As the world waits to see whether the United States Supreme Court will consider the constitutionality of the Telephone Consumer Protection Act, a magistrate judge in the United States District Court for the Southern District of Florida recently weighed in on the issue, denying a defendant’s motion to dismiss a class action where the defendant contended that the TCPA unconstitutionally limits commercial speech. In Grigorian v. Tixe Realty Services, the defendant sought to expand the Eleventh Circuit’s recent holdings and asked the Court to declare the TCPA unconstitutional in its entirety. The magistrate judge, however, concurred with the Fourth and Ninth circuits’ holdings, finding that the debt collection exemption might be unconstitutional, but that severing the provision would save the remainder of the TCPA.
As we reported here, the Fourth Circuit struck down the government-backed debt provision from the TCPA in April. The Court concluded that the exemption is content-based: “The relationship between the federal government and the debtor is only relevant to the subject matter of the call. In other words, the debt collection exemption applies to a phone call made to the debtor because the call is about the debt, not because of any relationship between the federal government and the debtor.”
But the Fourth Circuit stopped short from invalidating the TCPA entirely, finding that the statute could still constitute a meaningful law without the government exemption. The history of the TCPA was a meaningful barometer for the Court, which noted that the exemption was added in 2015 – a full 24 years after the statute’s initial passage – and that the TCPA successfully had operated without the exemption.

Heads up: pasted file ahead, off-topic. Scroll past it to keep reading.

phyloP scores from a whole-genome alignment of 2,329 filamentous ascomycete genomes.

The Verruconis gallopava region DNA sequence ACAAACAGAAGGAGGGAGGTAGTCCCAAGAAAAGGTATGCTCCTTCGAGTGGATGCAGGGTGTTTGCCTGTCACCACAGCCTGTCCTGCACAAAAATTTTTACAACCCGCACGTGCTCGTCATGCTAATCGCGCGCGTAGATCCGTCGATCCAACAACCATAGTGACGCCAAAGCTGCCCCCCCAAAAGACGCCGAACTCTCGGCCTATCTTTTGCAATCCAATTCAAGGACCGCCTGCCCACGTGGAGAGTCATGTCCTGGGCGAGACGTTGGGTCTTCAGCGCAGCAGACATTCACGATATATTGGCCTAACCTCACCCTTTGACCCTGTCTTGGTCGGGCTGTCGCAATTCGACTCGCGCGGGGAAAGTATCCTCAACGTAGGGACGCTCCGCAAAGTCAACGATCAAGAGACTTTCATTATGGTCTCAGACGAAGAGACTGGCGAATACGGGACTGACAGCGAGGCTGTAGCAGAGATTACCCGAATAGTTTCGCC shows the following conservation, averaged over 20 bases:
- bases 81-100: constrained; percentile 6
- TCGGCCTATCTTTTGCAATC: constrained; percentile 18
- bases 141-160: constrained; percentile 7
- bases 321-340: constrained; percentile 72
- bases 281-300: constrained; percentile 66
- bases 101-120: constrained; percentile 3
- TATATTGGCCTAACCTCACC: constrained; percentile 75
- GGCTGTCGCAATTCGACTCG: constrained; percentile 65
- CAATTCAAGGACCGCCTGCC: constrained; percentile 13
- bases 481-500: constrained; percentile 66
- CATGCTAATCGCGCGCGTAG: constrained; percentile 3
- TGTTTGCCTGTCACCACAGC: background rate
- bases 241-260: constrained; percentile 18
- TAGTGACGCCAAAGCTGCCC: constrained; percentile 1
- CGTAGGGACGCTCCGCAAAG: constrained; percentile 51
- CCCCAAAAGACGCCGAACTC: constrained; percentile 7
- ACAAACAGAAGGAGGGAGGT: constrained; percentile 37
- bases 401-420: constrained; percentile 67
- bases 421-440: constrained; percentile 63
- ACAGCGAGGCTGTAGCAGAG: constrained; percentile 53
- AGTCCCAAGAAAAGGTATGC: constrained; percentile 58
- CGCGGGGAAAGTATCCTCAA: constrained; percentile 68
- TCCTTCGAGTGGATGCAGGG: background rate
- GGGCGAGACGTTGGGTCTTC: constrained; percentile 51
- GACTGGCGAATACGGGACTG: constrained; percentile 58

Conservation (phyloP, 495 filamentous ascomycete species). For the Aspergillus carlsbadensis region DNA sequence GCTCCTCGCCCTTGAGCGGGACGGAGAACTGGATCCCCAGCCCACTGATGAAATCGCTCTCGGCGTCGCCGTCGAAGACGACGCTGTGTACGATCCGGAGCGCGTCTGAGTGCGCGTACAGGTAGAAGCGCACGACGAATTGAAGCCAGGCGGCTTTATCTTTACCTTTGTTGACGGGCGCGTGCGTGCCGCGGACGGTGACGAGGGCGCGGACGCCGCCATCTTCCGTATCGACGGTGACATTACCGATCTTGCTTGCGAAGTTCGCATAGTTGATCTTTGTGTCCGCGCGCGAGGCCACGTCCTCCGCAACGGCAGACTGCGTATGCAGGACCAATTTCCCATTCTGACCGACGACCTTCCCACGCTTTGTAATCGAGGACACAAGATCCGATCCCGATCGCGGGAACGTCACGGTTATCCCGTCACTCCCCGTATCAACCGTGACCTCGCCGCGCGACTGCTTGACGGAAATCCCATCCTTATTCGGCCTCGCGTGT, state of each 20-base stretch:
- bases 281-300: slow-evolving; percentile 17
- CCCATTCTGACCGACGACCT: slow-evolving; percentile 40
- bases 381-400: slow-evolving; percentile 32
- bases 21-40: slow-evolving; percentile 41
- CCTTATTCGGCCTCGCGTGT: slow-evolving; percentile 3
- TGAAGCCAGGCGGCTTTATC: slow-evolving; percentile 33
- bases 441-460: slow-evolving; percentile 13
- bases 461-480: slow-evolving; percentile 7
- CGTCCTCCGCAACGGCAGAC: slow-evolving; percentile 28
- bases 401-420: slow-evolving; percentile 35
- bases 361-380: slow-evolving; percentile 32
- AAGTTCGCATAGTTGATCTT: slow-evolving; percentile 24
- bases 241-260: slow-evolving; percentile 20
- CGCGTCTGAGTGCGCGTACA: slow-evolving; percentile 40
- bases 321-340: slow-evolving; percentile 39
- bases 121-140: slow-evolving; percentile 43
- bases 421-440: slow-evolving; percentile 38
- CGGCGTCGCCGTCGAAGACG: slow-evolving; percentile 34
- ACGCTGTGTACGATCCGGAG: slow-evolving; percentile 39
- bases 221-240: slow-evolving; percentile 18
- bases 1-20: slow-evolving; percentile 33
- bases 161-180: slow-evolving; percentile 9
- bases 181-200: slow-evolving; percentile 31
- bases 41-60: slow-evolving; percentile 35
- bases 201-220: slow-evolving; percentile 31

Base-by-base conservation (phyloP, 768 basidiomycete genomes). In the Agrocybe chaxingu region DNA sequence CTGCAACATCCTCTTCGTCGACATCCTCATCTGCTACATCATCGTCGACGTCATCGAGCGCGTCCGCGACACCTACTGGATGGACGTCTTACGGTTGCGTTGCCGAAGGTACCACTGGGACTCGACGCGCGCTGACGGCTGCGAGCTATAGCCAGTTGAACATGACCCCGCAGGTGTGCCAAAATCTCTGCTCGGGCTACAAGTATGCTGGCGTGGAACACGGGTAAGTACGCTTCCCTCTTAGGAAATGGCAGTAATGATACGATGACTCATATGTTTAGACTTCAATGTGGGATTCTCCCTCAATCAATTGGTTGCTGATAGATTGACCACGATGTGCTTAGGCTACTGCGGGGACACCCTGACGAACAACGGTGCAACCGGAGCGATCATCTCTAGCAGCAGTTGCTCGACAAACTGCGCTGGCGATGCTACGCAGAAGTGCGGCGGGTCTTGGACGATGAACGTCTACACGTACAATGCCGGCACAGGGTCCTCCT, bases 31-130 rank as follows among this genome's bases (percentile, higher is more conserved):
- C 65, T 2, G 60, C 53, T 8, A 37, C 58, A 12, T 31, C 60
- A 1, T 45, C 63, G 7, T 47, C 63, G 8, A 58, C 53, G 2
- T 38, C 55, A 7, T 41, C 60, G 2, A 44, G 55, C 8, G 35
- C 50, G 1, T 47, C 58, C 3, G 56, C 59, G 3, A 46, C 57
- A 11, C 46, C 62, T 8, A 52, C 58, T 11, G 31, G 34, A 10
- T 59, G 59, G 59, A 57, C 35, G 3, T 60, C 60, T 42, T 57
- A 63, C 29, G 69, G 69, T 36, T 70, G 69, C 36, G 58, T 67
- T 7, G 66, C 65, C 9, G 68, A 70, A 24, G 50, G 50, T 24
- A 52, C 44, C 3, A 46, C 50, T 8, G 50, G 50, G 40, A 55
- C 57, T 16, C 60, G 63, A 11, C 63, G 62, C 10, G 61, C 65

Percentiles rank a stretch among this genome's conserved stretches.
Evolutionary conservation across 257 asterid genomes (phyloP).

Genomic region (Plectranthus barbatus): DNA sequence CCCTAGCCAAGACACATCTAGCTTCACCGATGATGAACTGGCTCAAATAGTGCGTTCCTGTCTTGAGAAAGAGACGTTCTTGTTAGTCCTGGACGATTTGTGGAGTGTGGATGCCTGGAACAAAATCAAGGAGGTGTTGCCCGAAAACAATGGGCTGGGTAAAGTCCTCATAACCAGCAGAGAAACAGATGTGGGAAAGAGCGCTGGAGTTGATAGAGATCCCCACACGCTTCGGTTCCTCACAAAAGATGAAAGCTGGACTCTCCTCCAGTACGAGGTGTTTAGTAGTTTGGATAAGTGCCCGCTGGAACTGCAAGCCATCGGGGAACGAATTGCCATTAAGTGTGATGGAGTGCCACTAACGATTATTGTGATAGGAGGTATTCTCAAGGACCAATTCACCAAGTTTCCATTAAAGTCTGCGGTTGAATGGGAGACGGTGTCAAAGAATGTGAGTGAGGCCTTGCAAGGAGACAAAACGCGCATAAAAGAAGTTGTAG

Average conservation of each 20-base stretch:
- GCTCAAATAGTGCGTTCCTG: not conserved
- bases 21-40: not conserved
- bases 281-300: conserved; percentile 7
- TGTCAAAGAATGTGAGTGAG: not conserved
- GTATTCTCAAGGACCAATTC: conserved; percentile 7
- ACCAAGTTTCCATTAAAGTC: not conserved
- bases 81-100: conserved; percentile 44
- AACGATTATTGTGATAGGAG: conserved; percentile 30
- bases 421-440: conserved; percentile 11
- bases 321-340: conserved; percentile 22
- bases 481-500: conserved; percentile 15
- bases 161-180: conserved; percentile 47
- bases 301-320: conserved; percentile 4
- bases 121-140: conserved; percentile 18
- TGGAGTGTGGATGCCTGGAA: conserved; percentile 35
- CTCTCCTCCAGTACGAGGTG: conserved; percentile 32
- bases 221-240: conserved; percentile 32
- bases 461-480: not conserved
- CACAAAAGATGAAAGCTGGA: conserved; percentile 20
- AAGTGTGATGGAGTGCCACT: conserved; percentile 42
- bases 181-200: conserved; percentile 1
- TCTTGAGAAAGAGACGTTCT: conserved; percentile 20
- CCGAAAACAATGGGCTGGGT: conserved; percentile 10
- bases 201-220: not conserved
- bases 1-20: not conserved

The Ninth Circuit followed suit in Duguid v. Facebook in June, similarly finding that the debt collection exemption is an impermissible content-based restriction of free speech. Also, like the Fourth Circuit before it, the Ninth Circuit declined to invalidate the TCPA as a whole, finding that severance of the exception was an acceptable solution. The Ninth Circuit denied Facebook’s petition for rehearing, but the fight may be ongoing. The social media giant petitioned the Supreme Court in November for certiorari on both the debt collection exemption and the Ninth Circuit’s definition of an automatic telephone dialing system. In other words, this may be just the beginning of another fight over the constitutionality of the TCPA.